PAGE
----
2019, Volume 4, Issue 2 - Fall 2019

How Saskatchewan is creating a culture of safety

By Phil Germain

In 2008, Saskatchewan had the second worst workplace total injury rate in the country. For every 100 full-time workers, more than 10 workers were injured on the job. Fast forward to today and the province’s workplace Time Loss injury rate has dropped to the fifth highest in Canada.

Impressive as this shift is, it doesn’t merit a gold star. However, it does suggest that Saskatchewan is moving in the right direction.

Pivotal on our path has been our ambitious goal of Mission: Zero — zero injuries, zero fatalities, and zero suffering. Launched in 2008 by WorkSafe Saskatchewan — the partnership between the Saskatchewan Workers’ Compensation Board (WCB) and the Ministry of Labour Relations and Workplace Safety — Mission: Zero was initially a call to action for employers and workers to prevent injuries and save lives on the job. In 2009, Mission: Zero was adopted by Safe Saskatchewan (the organization that co-ordinates injury prevention efforts in the province) as a prevention goal for everyone to pursue — both on and off the job.

To foster safer behaviour, Mission: Zero reached out to leaders who could model it. “We knew we had to transform the provincial culture so we turned to champions who were successfully aligning health and safety with the other values of their organizations,” says Gord Moker, CEO of Safe Saskatchewan. Consequently, in 2010, WorkSafe Saskatchewan and Safe Saskatchewan introduced the Health & Safety Leadership Charter.

The Charter features seven principles, two of which extend to the community at large. Leaders are expected to uphold and communicate the principles in ways that best fit their organizations. To date, more than 690 business, government, union, and community leaders have signed the Charter.

Nigel Jones is one of the 34 leaders who has signed the Charter in 2019. Jones is CEO of Väderstad Industries Inc., a farm machinery manufacturer with 165 employees in Langbank, a southern Saskatchewan hamlet. Being part of the Charter group, he says, gives Väderstad access to expert guidance and peer support. It also helps the company get its safety message out to the community to which it’s so closely tied. “We rely on six or seven local communities for our workforce,” says Jones.

No time for complacency

By 2017, Saskatchewan’s total injury rate (TIR) had steadily decreased to the lowest it had been in 65 years — 5.25 per 100 workers — a drop of almost 50 per cent since 2008. But there was no time for complacency. By 2018, our TIR had increased slightly and our workplace Time Loss injury rate had jumped by almost seven per cent. (Time Loss measures the number of workers hurt badly enough to be off work for at least one day beyond the day of injury.) Most disheartening, however, were the 48 lives cut short in workplace fatalities last year — a disturbing increase over the 27 fatalities in 2017.

While one year’s statistics do not suggest a trend, they underscored the need for WorkSafe to review its approach to injury prevention and determine a new course toward Mission: Zero. As a result, we’ve launched a three-year strategy that will help our partners better understand and address the root causes of serious injuries and fatalities. The strategy focuses on work-related fatalities from working from heights, motor vehicle crashes, and exposure to asbestos and firefighter-related cancers. It also prioritizes industries in which so many serious injuries occur — manufacturing, health care, construction, first responders, and transportation.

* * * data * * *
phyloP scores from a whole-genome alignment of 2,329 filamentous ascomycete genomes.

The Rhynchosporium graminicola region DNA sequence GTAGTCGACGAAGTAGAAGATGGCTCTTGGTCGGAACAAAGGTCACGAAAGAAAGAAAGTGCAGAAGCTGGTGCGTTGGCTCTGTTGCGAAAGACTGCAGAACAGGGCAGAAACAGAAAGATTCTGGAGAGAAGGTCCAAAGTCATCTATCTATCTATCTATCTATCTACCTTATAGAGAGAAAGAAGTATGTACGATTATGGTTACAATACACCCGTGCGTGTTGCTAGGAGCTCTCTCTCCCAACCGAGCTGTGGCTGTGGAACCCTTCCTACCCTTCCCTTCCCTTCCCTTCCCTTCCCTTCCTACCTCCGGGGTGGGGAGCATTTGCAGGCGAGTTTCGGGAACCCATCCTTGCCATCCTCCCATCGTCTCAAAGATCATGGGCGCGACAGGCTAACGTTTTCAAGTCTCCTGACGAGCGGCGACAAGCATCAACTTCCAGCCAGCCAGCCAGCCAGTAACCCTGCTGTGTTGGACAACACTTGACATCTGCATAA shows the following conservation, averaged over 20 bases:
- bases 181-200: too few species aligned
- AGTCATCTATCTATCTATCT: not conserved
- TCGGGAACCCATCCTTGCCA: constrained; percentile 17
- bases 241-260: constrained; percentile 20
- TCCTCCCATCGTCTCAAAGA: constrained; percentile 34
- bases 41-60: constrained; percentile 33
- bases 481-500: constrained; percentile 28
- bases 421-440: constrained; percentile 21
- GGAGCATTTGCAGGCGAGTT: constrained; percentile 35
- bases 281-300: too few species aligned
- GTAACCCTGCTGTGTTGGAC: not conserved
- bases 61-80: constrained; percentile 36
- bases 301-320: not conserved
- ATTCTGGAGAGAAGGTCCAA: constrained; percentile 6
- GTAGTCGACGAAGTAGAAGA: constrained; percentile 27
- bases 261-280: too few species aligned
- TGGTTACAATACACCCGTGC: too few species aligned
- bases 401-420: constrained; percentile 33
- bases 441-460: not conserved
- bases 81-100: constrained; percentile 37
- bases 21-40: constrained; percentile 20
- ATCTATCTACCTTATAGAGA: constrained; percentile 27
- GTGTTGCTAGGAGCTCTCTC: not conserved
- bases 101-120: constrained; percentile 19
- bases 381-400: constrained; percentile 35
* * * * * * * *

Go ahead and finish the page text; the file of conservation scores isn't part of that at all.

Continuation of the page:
In advance of the strategy, the Saskatchewan WCB developed a new and more comprehensive definition of “serious injury.” Because about 2,400 injuries annually fall under that definition, WorkSafe is now in a better position to understand their root causes and provide targeted awareness and education campaigns. The broadened definition may even help reduce Saskatchewan’s TIR. According to evidence from the International Social Security Association, prevention of serious injuries and fatalities increases the overall level of safety in a workplace.

Reducing serious injuries in manufacturing

One of the objectives of WorkSafe Saskatchewan’s strategy is to work with industry and labour to reduce serious injuries in the manufacturing sector by five per cent by December 31, 2021. Hand injuries alone in that sector account for more than 500 total injuries annually and WCB data show that hands are the most injured part of the body, contributing to about 20 per cent of claims accepted by the WCB.

WorkSafe will be assessing the effectiveness of personal protective equipment (PPE) at facilities where serious hand injuries occur most often. We also have plans to co-brand the Ansell Guardian® PPE program, as well as adopt or develop a machine guarding assessment protocol with the Saskatchewan Association for Safety in Manufacturing.

Working together to achieve the possible

Last year, 88 per cent of Saskatchewan workplaces achieved Mission: Zero. They had zero injuries and zero fatalities. As a result of their tenacious health and safety efforts, there was less of a drain on their organizational re sources, on the Saskatchewan health care system, and on our economy. But more important, fewer people — mothers, fathers, sons, daughters, and the greater community — suffered because of a preventable injury or death.

As we continue to work with our partners to reduce workplace injuries and fatalities, we’re confident that that remaining 12 per cent is not beyond Saskatchewan’s grasp.

For more information about injury prevention in Saskatchewan, visit
http://www.worksafesask.ca and www.safesask.com.

Phil Germain is CEO of the Saskatchewan Workers’ Compensation Board.